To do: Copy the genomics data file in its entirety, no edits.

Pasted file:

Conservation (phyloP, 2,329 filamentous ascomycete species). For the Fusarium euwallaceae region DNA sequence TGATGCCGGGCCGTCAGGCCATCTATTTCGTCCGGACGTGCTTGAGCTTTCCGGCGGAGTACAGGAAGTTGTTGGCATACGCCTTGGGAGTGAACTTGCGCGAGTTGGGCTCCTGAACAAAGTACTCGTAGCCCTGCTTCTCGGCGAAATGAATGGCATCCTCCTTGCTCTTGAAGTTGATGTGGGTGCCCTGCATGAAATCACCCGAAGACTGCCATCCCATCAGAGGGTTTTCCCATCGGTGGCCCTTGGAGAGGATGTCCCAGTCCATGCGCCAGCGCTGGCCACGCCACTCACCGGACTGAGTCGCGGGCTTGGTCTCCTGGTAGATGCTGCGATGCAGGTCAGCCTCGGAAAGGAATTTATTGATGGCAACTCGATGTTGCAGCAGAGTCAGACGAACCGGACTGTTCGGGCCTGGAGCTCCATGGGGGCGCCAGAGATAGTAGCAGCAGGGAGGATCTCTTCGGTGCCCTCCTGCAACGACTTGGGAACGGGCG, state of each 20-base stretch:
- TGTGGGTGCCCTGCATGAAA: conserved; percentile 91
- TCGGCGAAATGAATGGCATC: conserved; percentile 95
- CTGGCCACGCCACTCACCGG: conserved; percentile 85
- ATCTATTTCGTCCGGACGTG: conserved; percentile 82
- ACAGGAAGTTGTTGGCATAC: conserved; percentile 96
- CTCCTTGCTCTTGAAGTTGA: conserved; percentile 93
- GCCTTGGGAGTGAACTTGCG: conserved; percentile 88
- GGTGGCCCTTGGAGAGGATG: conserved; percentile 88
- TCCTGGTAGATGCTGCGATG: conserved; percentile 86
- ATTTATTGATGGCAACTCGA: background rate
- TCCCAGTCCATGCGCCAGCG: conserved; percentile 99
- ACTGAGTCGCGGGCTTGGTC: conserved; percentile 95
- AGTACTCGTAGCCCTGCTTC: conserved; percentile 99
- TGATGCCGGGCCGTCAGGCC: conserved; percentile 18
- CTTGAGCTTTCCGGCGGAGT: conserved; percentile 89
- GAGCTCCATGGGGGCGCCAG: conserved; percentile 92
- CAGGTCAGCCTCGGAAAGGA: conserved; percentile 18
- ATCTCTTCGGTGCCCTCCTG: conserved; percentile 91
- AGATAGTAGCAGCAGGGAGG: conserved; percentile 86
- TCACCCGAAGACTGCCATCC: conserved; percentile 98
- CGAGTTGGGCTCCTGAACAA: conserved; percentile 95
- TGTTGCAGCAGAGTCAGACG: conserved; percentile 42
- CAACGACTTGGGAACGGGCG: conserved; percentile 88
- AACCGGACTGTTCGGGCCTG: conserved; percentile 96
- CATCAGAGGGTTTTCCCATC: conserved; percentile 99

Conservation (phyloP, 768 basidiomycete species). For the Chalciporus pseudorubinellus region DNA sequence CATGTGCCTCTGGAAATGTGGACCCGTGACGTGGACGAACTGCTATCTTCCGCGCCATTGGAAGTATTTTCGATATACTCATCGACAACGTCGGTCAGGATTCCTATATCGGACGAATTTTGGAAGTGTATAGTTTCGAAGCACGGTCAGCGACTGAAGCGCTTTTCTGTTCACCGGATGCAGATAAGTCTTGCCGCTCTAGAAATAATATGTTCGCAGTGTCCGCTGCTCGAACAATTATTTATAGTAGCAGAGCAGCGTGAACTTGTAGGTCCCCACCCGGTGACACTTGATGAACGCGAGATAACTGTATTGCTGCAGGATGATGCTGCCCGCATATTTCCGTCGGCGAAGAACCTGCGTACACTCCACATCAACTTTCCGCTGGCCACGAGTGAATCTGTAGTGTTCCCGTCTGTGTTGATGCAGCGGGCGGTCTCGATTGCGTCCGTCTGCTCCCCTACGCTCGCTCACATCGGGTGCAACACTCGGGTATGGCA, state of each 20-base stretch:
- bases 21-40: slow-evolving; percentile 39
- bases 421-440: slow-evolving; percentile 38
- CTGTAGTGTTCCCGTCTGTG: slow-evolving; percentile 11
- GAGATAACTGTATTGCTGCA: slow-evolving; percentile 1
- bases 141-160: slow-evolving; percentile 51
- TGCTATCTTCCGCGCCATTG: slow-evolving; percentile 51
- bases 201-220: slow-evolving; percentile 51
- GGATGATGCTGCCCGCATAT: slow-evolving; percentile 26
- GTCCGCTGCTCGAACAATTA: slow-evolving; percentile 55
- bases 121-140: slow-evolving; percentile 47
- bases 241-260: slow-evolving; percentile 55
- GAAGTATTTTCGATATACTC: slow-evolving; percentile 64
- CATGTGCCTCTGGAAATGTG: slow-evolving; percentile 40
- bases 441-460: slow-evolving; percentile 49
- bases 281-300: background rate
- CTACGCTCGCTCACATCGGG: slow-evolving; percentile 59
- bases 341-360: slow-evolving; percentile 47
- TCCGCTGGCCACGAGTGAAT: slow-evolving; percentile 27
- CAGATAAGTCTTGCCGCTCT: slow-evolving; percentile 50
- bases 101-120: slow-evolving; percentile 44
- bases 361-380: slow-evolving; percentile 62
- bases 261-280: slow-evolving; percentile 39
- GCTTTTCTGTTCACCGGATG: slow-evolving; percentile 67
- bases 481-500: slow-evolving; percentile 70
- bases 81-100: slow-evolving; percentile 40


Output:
Conservation (phyloP, 2,329 filamentous ascomycete species). For the Fusarium euwallaceae region DNA sequence TGATGCCGGGCCGTCAGGCCATCTATTTCGTCCGGACGTGCTTGAGCTTTCCGGCGGAGTACAGGAAGTTGTTGGCATACGCCTTGGGAGTGAACTTGCGCGAGTTGGGCTCCTGAACAAAGTACTCGTAGCCCTGCTTCTCGGCGAAATGAATGGCATCCTCCTTGCTCTTGAAGTTGATGTGGGTGCCCTGCATGAAATCACCCGAAGACTGCCATCCCATCAGAGGGTTTTCCCATCGGTGGCCCTTGGAGAGGATGTCCCAGTCCATGCGCCAGCGCTGGCCACGCCACTCACCGGACTGAGTCGCGGGCTTGGTCTCCTGGTAGATGCTGCGATGCAGGTCAGCCTCGGAAAGGAATTTATTGATGGCAACTCGATGTTGCAGCAGAGTCAGACGAACCGGACTGTTCGGGCCTGGAGCTCCATGGGGGCGCCAGAGATAGTAGCAGCAGGGAGGATCTCTTCGGTGCCCTCCTGCAACGACTTGGGAACGGGCG, state of each 20-base stretch:
- TGTGGGTGCCCTGCATGAAA: conserved; percentile 91
- TCGGCGAAATGAATGGCATC: conserved; percentile 95
- CTGGCCACGCCACTCACCGG: conserved; percentile 85
- ATCTATTTCGTCCGGACGTG: conserved; percentile 82
- ACAGGAAGTTGTTGGCATAC: conserved; percentile 96
- CTCCTTGCTCTTGAAGTTGA: conserved; percentile 93
- GCCTTGGGAGTGAACTTGCG: conserved; percentile 88
- GGTGGCCCTTGGAGAGGATG: conserved; percentile 88
- TCCTGGTAGATGCTGCGATG: conserved; percentile 86
- ATTTATTGATGGCAACTCGA: background rate
- TCCCAGTCCATGCGCCAGCG: conserved; percentile 99
- ACTGAGTCGCGGGCTTGGTC: conserved; percentile 95
- AGTACTCGTAGCCCTGCTTC: conserved; percentile 99
- TGATGCCGGGCCGTCAGGCC: conserved; percentile 18
- CTTGAGCTTTCCGGCGGAGT: conserved; percentile 89
- GAGCTCCATGGGGGCGCCAG: conserved; percentile 92
- CAGGTCAGCCTCGGAAAGGA: conserved; percentile 18
- ATCTCTTCGGTGCCCTCCTG: conserved; percentile 91
- AGATAGTAGCAGCAGGGAGG: conserved; percentile 86
- TCACCCGAAGACTGCCATCC: conserved; percentile 98
- CGAGTTGGGCTCCTGAACAA: conserved; percentile 95
- TGTTGCAGCAGAGTCAGACG: conserved; percentile 42
- CAACGACTTGGGAACGGGCG: conserved; percentile 88
- AACCGGACTGTTCGGGCCTG: conserved; percentile 96
- CATCAGAGGGTTTTCCCATC: conserved; percentile 99

Conservation (phyloP, 768 basidiomycete species). For the Chalciporus pseudorubinellus region DNA sequence CATGTGCCTCTGGAAATGTGGACCCGTGACGTGGACGAACTGCTATCTTCCGCGCCATTGGAAGTATTTTCGATATACTCATCGACAACGTCGGTCAGGATTCCTATATCGGACGAATTTTGGAAGTGTATAGTTTCGAAGCACGGTCAGCGACTGAAGCGCTTTTCTGTTCACCGGATGCAGATAAGTCTTGCCGCTCTAGAAATAATATGTTCGCAGTGTCCGCTGCTCGAACAATTATTTATAGTAGCAGAGCAGCGTGAACTTGTAGGTCCCCACCCGGTGACACTTGATGAACGCGAGATAACTGTATTGCTGCAGGATGATGCTGCCCGCATATTTCCGTCGGCGAAGAACCTGCGTACACTCCACATCAACTTTCCGCTGGCCACGAGTGAATCTGTAGTGTTCCCGTCTGTGTTGATGCAGCGGGCGGTCTCGATTGCGTCCGTCTGCTCCCCTACGCTCGCTCACATCGGGTGCAACACTCGGGTATGGCA, state of each 20-base stretch:
- bases 21-40: slow-evolving; percentile 39
- bases 421-440: slow-evolving; percentile 38
- CTGTAGTGTTCCCGTCTGTG: slow-evolving; percentile 11
- GAGATAACTGTATTGCTGCA: slow-evolving; percentile 1
- bases 141-160: slow-evolving; percentile 51
- TGCTATCTTCCGCGCCATTG: slow-evolving; percentile 51
- bases 201-220: slow-evolving; percentile 51
- GGATGATGCTGCCCGCATAT: slow-evolving; percentile 26
- GTCCGCTGCTCGAACAATTA: slow-evolving; percentile 55
- bases 121-140: slow-evolving; percentile 47
- bases 241-260: slow-evolving; percentile 55
- GAAGTATTTTCGATATACTC: slow-evolving; percentile 64
- CATGTGCCTCTGGAAATGTG: slow-evolving; percentile 40
- bases 441-460: slow-evolving; percentile 49
- bases 281-300: background rate
- CTACGCTCGCTCACATCGGG: slow-evolving; percentile 59
- bases 341-360: slow-evolving; percentile 47
- TCCGCTGGCCACGAGTGAAT: slow-evolving; percentile 27
- CAGATAAGTCTTGCCGCTCT: slow-evolving; percentile 50
- bases 101-120: slow-evolving; percentile 44
- bases 361-380: slow-evolving; percentile 62
- bases 261-280: slow-evolving; percentile 39
- GCTTTTCTGTTCACCGGATG: slow-evolving; percentile 67
- bases 481-500: slow-evolving; percentile 70
- bases 81-100: slow-evolving; percentile 40